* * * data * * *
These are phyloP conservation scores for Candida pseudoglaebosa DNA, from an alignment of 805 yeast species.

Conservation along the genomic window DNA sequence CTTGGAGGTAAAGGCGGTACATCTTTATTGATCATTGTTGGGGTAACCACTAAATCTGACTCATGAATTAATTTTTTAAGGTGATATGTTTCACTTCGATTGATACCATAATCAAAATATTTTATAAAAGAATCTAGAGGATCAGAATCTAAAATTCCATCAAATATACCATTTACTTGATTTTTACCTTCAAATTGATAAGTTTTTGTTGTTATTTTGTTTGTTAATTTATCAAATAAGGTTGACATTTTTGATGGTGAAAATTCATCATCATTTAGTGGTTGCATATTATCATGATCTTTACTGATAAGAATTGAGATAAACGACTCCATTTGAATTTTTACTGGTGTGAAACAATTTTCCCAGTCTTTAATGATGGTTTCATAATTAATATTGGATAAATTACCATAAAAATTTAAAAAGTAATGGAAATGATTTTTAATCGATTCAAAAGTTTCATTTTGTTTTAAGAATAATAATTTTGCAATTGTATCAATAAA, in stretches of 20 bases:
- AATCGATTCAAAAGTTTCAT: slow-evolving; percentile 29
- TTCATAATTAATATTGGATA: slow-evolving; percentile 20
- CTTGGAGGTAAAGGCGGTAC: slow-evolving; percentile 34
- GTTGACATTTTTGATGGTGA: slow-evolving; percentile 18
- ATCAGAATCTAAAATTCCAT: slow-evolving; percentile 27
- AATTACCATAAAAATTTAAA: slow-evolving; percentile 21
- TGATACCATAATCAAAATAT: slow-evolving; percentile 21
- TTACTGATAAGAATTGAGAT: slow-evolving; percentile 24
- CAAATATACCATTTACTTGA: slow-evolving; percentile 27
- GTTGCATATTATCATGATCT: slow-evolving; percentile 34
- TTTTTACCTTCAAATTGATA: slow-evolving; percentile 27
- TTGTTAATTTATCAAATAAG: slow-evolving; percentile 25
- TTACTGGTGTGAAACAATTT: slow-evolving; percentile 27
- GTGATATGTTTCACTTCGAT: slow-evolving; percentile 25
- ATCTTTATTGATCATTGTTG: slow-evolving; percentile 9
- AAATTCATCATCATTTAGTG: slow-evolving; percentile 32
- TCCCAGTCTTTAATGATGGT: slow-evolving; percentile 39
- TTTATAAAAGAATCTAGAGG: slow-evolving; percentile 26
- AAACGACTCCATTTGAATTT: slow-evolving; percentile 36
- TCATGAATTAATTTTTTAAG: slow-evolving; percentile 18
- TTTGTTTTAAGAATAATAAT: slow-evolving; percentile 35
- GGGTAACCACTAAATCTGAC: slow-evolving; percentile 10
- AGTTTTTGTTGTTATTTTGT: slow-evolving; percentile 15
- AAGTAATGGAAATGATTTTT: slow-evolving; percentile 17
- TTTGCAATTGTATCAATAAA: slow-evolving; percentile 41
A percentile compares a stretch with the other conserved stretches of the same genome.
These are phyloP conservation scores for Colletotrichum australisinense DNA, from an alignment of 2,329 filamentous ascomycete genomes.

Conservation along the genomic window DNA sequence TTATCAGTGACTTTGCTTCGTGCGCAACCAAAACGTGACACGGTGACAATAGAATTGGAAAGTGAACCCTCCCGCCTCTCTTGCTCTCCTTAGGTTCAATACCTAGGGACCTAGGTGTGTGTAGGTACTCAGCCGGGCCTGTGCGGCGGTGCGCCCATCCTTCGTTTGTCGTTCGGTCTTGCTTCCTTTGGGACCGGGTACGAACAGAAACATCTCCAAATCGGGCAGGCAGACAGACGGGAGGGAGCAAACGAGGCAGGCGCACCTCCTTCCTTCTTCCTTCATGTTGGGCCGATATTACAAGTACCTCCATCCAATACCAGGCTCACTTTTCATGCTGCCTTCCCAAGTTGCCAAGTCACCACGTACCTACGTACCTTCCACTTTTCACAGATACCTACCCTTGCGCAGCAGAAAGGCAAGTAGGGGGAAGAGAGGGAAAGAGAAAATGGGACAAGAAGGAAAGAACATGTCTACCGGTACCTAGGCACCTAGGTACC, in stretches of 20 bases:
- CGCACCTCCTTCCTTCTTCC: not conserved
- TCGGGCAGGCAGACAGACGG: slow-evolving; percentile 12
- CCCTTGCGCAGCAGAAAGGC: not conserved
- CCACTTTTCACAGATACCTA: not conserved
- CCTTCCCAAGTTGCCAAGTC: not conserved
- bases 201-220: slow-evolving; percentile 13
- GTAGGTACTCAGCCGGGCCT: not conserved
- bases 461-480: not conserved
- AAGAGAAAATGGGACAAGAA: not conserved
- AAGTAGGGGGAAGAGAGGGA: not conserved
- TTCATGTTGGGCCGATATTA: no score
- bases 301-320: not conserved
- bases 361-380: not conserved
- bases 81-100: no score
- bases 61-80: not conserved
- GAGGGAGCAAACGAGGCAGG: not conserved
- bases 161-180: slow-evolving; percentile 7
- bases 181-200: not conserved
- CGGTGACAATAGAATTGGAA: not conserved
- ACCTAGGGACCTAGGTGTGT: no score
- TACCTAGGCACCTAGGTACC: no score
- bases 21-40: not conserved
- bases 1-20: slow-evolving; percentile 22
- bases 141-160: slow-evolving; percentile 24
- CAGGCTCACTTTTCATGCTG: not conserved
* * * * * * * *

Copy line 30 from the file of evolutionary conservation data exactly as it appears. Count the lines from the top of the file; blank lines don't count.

Conservation along the genomic window DNA sequence TTATCAGTGACTTTGCTTCGTGCGCAACCAAAACGTGACACGGTGACAATAGAATTGGAAAGTGAACCCTCCCGCCTCTCTTGCTCTCCTTAGGTTCAATACCTAGGGACCTAGGTGTGTGTAGGTACTCAGCCGGGCCTGTGCGGCGGTGCGCCCATCCTTCGTTTGTCGTTCGGTCTTGCTTCCTTTGGGACCGGGTACGAACAGAAACATCTCCAAATCGGGCAGGCAGACAGACGGGAGGGAGCAAACGAGGCAGGCGCACCTCCTTCCTTCTTCCTTCATGTTGGGCCGATATTACAAGTACCTCCATCCAATACCAGGCTCACTTTTCATGCTGCCTTCCCAAGTTGCCAAGTCACCACGTACCTACGTACCTTCCACTTTTCACAGATACCTACCCTTGCGCAGCAGAAAGGCAAGTAGGGGGAAGAGAGGGAAAGAGAAAATGGGACAAGAAGGAAAGAACATGTCTACCGGTACCTAGGCACCTAGGTACC, in stretches of 20 bases: